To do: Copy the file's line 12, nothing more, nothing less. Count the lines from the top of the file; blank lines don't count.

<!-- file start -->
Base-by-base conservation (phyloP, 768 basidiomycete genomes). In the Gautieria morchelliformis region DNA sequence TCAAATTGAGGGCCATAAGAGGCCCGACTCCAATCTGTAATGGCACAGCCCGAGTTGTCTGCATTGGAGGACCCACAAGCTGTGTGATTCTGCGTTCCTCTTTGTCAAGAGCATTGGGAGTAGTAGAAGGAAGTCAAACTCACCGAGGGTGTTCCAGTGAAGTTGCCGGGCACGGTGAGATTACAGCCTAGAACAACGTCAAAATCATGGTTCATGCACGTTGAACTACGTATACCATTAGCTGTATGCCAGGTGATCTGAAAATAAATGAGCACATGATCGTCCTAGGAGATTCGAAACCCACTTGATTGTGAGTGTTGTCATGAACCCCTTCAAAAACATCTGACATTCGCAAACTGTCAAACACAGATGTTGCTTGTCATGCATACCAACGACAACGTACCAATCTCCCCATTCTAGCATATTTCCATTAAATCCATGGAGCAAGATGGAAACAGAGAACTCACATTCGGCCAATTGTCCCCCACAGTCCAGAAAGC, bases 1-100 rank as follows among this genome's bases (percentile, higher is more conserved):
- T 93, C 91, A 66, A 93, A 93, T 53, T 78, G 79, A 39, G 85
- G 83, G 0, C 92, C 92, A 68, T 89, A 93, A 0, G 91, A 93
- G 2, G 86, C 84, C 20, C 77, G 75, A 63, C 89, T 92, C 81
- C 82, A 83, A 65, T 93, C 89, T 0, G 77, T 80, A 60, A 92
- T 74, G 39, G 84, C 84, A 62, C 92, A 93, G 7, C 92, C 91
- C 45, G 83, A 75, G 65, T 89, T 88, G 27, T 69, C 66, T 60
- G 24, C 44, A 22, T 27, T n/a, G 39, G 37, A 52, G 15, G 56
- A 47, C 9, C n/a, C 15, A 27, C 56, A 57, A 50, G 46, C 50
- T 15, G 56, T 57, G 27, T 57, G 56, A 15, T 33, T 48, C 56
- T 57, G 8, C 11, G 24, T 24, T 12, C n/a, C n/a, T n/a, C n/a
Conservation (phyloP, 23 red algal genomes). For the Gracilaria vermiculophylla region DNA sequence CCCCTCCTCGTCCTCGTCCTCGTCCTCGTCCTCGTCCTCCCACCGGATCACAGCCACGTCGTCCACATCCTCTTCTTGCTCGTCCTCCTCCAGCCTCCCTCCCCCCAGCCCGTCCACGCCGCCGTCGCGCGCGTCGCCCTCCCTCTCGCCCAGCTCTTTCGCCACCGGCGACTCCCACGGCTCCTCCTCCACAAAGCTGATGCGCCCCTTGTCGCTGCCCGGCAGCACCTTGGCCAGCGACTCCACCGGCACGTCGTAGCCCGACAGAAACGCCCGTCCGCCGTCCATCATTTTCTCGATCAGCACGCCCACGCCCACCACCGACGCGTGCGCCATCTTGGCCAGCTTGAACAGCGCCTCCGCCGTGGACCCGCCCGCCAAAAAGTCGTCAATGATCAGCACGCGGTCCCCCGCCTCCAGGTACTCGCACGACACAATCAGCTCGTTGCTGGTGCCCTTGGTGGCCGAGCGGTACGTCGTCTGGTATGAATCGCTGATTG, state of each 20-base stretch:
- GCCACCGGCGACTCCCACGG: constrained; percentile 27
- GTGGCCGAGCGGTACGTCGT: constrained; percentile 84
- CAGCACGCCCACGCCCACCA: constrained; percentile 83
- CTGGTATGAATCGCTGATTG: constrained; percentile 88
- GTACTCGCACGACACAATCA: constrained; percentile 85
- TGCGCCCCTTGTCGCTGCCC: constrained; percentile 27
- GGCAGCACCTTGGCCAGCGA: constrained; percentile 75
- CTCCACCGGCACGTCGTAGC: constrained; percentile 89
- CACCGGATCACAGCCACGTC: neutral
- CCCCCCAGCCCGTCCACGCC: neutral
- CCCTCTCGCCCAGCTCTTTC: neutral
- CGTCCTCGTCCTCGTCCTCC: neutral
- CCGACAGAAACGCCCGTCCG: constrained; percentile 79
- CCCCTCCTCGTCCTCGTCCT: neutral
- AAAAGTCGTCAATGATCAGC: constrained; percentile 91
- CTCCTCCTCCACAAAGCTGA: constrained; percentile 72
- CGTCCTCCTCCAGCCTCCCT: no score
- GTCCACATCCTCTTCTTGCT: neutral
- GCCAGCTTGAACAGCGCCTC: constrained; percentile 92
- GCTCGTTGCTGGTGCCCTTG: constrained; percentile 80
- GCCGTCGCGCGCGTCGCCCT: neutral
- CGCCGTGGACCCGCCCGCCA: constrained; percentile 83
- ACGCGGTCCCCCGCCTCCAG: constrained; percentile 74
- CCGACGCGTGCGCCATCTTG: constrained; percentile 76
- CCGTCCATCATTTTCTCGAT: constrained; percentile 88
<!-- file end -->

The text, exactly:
Conservation (phyloP, 23 red algal genomes). For the Gracilaria vermiculophylla region DNA sequence CCCCTCCTCGTCCTCGTCCTCGTCCTCGTCCTCGTCCTCCCACCGGATCACAGCCACGTCGTCCACATCCTCTTCTTGCTCGTCCTCCTCCAGCCTCCCTCCCCCCAGCCCGTCCACGCCGCCGTCGCGCGCGTCGCCCTCCCTCTCGCCCAGCTCTTTCGCCACCGGCGACTCCCACGGCTCCTCCTCCACAAAGCTGATGCGCCCCTTGTCGCTGCCCGGCAGCACCTTGGCCAGCGACTCCACCGGCACGTCGTAGCCCGACAGAAACGCCCGTCCGCCGTCCATCATTTTCTCGATCAGCACGCCCACGCCCACCACCGACGCGTGCGCCATCTTGGCCAGCTTGAACAGCGCCTCCGCCGTGGACCCGCCCGCCAAAAAGTCGTCAATGATCAGCACGCGGTCCCCCGCCTCCAGGTACTCGCACGACACAATCAGCTCGTTGCTGGTGCCCTTGGTGGCCGAGCGGTACGTCGTCTGGTATGAATCGCTGATTG, state of each 20-base stretch: